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Lee Jenkins
January 23, 2012
For two years Ricky Rubio was an NBA draft pick stewing in his native Spain. Now he is spreading joy in Minnesota with his artful passes and spirited play
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January 23, 2012


For two years Ricky Rubio was an NBA draft pick stewing in his native Spain. Now he is spreading joy in Minnesota with his artful passes and spirited play

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After the nine-hour flight from Barcelona to Minneapolis, the two-hour dinner with corporate sponsors and season-ticket holders at Sopranos in St. Louis Park, and the subsequent Q&A, Ricky Rubio sank into the backseat of a limo van and headed to the W Hotel downtown. His first day in his new town was almost over, and jet lag was setting in, but Rubio felt restless. He had a pickup game and a press conference scheduled for the next morning at Target Center, where he had been waiting to play since the summer of 2009. He could not wait any longer. Rubio asked the driver to take him to the gym.

He entered through a side door at 9:30 p.m., wearing a blazer and a button-down with jeans and dress shoes, carrying nothing but his Nikes. An equipment manager, summoned for after-hours duty, greeted him with practice gear. Rubio slipped on the jersey, the shorts, the socks with the NBA logo. His wide eyes fixed on that logo, before looking up at Jarinn Akana, who doubles as an agent and personal coach. "After all the talk," Rubio said, "I'm finally here."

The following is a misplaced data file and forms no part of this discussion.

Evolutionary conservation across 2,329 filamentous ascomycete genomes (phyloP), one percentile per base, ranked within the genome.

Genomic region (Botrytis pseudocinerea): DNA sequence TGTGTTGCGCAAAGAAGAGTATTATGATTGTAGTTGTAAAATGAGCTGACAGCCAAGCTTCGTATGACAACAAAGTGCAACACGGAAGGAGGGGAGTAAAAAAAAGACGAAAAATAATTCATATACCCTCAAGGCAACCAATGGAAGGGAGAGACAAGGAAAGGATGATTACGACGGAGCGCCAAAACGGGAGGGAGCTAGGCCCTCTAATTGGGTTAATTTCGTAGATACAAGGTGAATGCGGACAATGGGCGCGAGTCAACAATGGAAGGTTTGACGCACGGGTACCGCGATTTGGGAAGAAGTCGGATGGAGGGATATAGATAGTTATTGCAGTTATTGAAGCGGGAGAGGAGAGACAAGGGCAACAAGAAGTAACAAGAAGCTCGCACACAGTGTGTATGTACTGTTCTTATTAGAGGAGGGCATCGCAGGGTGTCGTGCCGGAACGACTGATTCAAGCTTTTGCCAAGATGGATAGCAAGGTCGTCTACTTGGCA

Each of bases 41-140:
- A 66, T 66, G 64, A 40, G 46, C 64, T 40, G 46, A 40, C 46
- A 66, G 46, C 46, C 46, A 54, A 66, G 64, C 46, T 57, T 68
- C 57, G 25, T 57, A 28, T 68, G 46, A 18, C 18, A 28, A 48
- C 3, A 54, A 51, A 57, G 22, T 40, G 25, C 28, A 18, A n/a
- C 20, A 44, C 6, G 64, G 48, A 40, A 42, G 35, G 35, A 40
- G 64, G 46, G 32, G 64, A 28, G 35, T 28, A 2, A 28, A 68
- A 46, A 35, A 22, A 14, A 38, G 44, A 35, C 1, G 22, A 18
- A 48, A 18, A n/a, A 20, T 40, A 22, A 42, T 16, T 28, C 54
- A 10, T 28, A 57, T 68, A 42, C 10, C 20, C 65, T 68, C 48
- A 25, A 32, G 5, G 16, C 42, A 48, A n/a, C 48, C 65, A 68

As Rubio went through shooting, ballhandling and pick-and-roll drills for the next 80 minutes, Akana noticed T-Wolves executives trickle into the training facility and ring the court. Rubio should never be evaluated on an individual workout. He is neither a marksman nor a speedster, and he does not stand out in a layup line, much less a dunk contest. His gift—the sublime passes he delivers with a flutter of the wrist, between a defender's arms and sometimes legs, all while staring down a fan in the 12th row—requires the participation of teammates to appreciate. But on the night of June 20 the execs weren't trying to figure out if Rubio would be a star in the NBA. They were just trying to confirm that he was real.

"For a long time he has been a mystery to everybody here," says Minnesota power forward Kevin Love. "He was like a fairy tale." Rubio can seem the creation of a Spanish caricaturist, a 21-year-old point guard with an impossibly wispy build and musical name and full head of thick brown hair, whose supernatural vision allows him to see three steps into the future. Like any mythical figure, some believed in him, but most did not. Several evaluators dismissed him as a 6'4", 180-pound marketing stunt who could produce little more than publicity. Drafted in 2009, and sequestered in Spain for the past two years, Rubio has arrived with all the flair of his behind-the-back passes. Three weeks into his NBA career he has risen from curiosity to folk hero, whipping no-look fastballs and 30-foot lobs while the Target Center crowd chants "Olé!" in its Minnesota accents. Rubio cannot bear the thought of a basic post feed, for fear he will lose his audience's attention. "With Ricky, you better keep your eye on the ball," says T-Wolves small forward Wesley Johnson, "or you'll get hit in the head."